Spanish research led by C.I. Andersson Vila with the Hospital Clinic Barcelona, Department of Hematology reveals that real-world safety of CART-19 treatments are similar to adverse event rates documented in clinical trials.

The Study

The Spanish single-center study revealed that 30% of CART-19 infusions administered at their hospital resulted in cardiovascular adverse events (AEs) and 30% prompted the transfer of patients to intensive care as reported in Clinical Oncology. The Spanish team, led by Dr. Andersson Vila, reported their findings at the 2019 European Society for Medical Oncology Congress (abstract CN89).

The study team retroactively examined medical records of adults who received a total of 27 CART-19 treatments at the Spanish hospital between January 2017 and April 2019. A majority of the patients in this RWE study included those treated for acute lymphocytic leukemia (ALL).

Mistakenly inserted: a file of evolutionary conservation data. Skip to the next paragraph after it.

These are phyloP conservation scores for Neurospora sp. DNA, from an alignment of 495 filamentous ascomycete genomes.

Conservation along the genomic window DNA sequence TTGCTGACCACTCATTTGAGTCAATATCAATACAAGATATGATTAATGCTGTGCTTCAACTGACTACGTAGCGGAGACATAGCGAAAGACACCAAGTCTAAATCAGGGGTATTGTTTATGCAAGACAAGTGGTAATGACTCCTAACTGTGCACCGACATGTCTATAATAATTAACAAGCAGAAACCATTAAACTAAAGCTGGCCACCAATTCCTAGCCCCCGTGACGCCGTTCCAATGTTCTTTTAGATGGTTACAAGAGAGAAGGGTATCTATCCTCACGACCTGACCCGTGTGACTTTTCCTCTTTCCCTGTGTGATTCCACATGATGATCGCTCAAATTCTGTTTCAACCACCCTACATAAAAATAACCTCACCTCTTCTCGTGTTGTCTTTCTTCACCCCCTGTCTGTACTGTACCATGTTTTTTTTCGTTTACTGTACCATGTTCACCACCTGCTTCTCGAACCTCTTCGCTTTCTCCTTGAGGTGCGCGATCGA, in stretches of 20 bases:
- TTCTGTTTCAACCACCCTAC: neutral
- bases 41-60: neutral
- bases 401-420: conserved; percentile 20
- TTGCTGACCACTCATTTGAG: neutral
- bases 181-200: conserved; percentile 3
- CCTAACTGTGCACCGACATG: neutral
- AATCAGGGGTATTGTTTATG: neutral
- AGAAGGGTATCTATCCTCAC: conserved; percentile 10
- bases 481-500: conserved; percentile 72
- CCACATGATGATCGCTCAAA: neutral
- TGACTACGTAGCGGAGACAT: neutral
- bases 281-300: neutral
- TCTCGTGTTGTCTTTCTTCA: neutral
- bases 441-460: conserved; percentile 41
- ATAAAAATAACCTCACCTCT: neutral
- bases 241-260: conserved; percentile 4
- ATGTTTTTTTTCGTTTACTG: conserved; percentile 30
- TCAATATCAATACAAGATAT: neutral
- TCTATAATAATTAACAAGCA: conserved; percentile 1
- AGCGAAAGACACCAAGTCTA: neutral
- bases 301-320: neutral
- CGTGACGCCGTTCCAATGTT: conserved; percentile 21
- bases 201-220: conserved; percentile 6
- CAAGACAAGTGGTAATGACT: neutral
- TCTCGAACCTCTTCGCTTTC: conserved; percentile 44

The Observations of the Real-World Study

The real-world-based research was inspired by the desire to better understand the challenges associated with CART-19 treatment. CART-19 has helped save lives. But challenges associated with this advanced treatment include adverse events such as cytokine release syndrome (CRS). The most common AE was hypertension (29.6%) then Tachycardia (22.2%) and headache (11.1%). Approximately 30% of the time patients required transfer to the ICU after treatment. 22% of the infusions thereafter required treatment with tocilizumab (Actemra, Genentech/Roche) to manage CRS. A low incidence of neurologic and gastrointestinal AEs was observed. Dr. Andersson Vila’s team found that 85.2% of the time patients experienced a fever after the CART-19 infusion.

Lead Research/Investigator

C.I. Andersson Vila, Hospital Clinic BarcelonaCall to Action: Interested in CART-19 real-world findings, perhaps reach out to and connect with Dr. Andersson Vila.

Source: Clinical Oncology News

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